Ask for the freedom to stay put and to be less anxious about the possibility that there may be a better job, a better community, a better deal out there somewhere. There is value in being grateful for what you have and working with that, in setting down deep roots and lasting relationships. This is the deeper and richer soil in which evangelization can happen.

IV. The Freedom of SURETY – The text says, Whatever place does not welcome you or listen to you, leave there and shake the dust off your feet in testimony against them.

Here is one of the greatest freedoms of all: the gift to be free of our obsession with being liked, approved of, and popular. Too often we are overly concerned with being popular. We care too much about what others think of us, at the expense of the truth of the gospel.

In effect, Jesus implies here that rejection will surely happen and when it does, shake it off, let it pass over you. Speak the truth and don’t worry about rejection, expect it! This is a very great freedom.

Too many parents are desperate to have their children like and accept them. They avoid discipline and difficult teachings. It is necessary to be free of this “need.” The Lord can give that to you.

We are not speaking here of becoming sociopaths, caring not one whit what others think. This is not an invitation to be impolite, or to fail to groom ourselves and be presentable. Rather, it is an invitation to be free of our obsession with popularity so that we can shake off the rejection of the gospel that we will inevitably experience. And again, the Lord can give that to us.

V. The Freedom of SUBSTANCE – The text says, So they went off and preached repentance. The Twelve drove out many demons, and they anointed with oil many who were sick and cured them.

There is freedom in knowing what to say and what to do. And this freedom flows from the SUBSTANCE. For we do not preach ourselves, but Christ Crucified. This is freeing, for we cannot be compelled to change or adapt the message that has already been set for us. There is a freedom in sticking to the message proclaimed once and for all. The world demands compromise, that certain passages of Scripture be modified. But we, who in no way can do this, are free of such compulsion.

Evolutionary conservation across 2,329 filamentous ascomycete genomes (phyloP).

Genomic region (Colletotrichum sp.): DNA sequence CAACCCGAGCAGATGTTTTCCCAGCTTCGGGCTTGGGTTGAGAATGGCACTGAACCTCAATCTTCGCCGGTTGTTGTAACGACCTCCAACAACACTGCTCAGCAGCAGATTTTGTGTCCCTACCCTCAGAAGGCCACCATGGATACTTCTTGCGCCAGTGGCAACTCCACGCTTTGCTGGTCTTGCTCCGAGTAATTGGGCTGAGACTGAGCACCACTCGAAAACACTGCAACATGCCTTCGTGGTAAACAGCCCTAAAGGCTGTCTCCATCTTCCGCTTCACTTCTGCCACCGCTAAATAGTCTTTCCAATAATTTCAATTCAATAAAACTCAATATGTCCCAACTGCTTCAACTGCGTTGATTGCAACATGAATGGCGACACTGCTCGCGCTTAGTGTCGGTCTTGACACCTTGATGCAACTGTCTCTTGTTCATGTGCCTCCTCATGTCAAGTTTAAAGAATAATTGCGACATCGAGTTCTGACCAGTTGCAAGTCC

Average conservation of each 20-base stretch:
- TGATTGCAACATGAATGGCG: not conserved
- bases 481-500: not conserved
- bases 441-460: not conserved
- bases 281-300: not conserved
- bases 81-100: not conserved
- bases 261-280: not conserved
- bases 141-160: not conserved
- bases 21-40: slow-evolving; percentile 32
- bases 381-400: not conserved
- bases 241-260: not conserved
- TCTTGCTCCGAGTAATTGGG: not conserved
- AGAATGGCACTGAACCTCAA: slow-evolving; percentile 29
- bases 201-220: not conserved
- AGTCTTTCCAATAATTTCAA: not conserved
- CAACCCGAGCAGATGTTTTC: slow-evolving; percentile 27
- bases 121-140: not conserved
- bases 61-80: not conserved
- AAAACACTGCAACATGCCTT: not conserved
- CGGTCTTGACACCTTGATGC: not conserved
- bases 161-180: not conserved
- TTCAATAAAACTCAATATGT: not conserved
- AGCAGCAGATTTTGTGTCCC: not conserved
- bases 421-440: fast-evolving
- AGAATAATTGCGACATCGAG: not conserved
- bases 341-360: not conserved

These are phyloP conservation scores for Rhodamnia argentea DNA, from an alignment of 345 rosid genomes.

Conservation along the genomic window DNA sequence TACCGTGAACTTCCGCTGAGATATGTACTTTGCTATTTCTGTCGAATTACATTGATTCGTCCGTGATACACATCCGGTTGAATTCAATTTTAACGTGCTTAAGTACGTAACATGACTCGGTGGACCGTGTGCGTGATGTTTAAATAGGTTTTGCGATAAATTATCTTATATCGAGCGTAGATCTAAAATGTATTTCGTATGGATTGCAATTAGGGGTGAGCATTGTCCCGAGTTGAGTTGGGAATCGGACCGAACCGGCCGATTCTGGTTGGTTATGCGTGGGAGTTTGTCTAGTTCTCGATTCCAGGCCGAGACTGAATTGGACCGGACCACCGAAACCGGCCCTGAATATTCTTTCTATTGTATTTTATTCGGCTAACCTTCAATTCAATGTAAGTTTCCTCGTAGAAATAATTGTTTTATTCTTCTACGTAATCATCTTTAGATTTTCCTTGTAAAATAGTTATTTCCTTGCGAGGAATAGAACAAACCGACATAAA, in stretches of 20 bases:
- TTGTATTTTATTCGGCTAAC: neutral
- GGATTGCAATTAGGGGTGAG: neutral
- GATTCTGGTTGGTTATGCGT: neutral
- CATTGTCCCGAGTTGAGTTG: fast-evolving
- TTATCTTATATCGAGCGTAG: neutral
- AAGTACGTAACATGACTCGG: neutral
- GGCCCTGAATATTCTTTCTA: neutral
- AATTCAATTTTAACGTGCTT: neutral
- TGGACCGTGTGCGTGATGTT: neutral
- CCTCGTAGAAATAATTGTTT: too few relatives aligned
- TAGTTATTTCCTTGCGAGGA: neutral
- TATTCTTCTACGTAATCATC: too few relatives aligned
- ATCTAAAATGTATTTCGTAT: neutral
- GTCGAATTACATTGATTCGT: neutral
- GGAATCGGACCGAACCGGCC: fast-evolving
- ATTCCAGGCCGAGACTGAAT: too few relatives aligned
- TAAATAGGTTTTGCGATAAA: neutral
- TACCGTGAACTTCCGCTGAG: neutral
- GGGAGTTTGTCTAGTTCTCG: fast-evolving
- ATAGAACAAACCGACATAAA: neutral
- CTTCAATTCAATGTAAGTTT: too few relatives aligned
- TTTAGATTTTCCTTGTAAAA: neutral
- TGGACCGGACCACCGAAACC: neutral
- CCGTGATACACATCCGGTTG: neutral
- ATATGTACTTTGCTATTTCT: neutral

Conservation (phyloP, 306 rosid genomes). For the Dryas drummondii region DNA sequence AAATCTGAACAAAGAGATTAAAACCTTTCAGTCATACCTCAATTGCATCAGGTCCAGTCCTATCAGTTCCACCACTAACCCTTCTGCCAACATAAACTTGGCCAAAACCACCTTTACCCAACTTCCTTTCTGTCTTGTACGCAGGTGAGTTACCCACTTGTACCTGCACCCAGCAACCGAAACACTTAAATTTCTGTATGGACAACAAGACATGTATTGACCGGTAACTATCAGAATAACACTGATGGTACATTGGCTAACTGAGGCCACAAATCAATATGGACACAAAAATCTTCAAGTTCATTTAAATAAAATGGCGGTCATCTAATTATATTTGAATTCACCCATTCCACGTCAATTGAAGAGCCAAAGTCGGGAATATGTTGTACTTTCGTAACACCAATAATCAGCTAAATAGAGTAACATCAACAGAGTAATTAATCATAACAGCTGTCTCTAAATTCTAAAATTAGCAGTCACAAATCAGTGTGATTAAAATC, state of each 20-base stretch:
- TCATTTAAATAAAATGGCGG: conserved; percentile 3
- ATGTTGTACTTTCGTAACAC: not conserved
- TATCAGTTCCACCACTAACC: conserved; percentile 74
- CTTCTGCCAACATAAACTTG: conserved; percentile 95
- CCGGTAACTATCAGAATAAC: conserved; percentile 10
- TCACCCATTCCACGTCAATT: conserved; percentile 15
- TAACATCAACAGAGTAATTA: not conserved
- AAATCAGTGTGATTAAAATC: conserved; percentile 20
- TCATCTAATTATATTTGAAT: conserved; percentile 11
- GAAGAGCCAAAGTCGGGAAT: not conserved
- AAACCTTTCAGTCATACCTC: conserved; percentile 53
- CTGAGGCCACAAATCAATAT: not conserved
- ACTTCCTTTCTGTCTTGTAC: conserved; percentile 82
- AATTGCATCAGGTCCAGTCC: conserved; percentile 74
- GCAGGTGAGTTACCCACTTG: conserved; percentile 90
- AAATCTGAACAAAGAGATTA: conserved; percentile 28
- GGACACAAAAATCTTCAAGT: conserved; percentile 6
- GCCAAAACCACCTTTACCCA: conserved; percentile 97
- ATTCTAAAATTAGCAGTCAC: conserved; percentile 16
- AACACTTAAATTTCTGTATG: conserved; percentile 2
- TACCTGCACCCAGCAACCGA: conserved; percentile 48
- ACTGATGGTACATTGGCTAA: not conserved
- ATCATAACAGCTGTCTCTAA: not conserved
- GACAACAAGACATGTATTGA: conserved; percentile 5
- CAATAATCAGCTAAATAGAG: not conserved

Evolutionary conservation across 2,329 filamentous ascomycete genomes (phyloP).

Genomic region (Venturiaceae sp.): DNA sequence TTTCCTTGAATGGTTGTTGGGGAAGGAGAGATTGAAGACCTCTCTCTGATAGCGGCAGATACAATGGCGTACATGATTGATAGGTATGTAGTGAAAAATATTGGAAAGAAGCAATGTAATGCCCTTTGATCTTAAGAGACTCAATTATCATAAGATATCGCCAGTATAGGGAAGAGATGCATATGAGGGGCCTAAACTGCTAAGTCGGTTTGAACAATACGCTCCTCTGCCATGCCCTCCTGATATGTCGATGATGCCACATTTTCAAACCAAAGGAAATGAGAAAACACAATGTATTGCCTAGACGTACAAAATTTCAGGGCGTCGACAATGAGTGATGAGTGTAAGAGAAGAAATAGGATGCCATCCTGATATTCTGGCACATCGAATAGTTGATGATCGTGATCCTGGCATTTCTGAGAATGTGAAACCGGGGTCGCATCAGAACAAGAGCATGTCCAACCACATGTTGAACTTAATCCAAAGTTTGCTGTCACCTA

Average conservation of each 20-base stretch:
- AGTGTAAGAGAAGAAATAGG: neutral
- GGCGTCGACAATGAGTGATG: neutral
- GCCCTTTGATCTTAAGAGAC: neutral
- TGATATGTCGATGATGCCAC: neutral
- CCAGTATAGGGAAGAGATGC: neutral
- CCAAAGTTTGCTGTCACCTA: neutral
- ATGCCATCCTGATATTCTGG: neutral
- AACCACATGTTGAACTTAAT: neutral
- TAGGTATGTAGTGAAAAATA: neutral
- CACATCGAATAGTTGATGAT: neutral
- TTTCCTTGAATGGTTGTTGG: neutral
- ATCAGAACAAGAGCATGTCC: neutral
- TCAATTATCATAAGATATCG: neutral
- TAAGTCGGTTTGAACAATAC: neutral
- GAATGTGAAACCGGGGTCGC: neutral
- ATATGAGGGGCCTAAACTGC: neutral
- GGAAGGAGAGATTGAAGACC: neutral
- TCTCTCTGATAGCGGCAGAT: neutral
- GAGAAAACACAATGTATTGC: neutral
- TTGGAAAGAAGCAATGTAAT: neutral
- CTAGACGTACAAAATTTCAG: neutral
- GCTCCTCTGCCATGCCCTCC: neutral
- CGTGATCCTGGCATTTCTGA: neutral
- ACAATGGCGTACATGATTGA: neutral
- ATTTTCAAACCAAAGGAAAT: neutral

Only those who are enslaved to the times and the mentality of this world can be so compelled. But to the degree that we know we are summoned, sent, and given the substance of what to preach, we are free to announce, and free from coercion to compromise.

And substance was “repentance.” As we have noted before, the Greek word μετανοῶσιν (metanoosin) means more than simply to clean up one’s behavior. It means “to come to a new mind,” or “to change one’s thinking.” Hence the evangelizer seeks to appeal to the whole person. It is not only a person’s behavior that is important; it is also how he thinks and what is taking place in the deepest part of his soul.

The Lord seeks to heal the whole person from the inside out. Thus the Apostles and those of us free enough to be true evangelizers are not seeking merely to inform but to transform.

And note how the text describes them as driving out demons and curing the sick. Is this merely some exotic ability of the early Apostles? No. We, too, by this proclamation, drive out the demons of sadness, meaninglessness, ignorance, misplaced priorities, atheism, agnosticism, worldliness, materialism, and so forth. We also bring healing and peace for those accept the power of the Word of God into their lives. These healings are very real. I know them in my own life and have seen them in the lives of others.

Are you free enough to evangelize, to preach the gospel, and to bring healing and peace to others? Are you free enough to be a means of God’s transformative Word?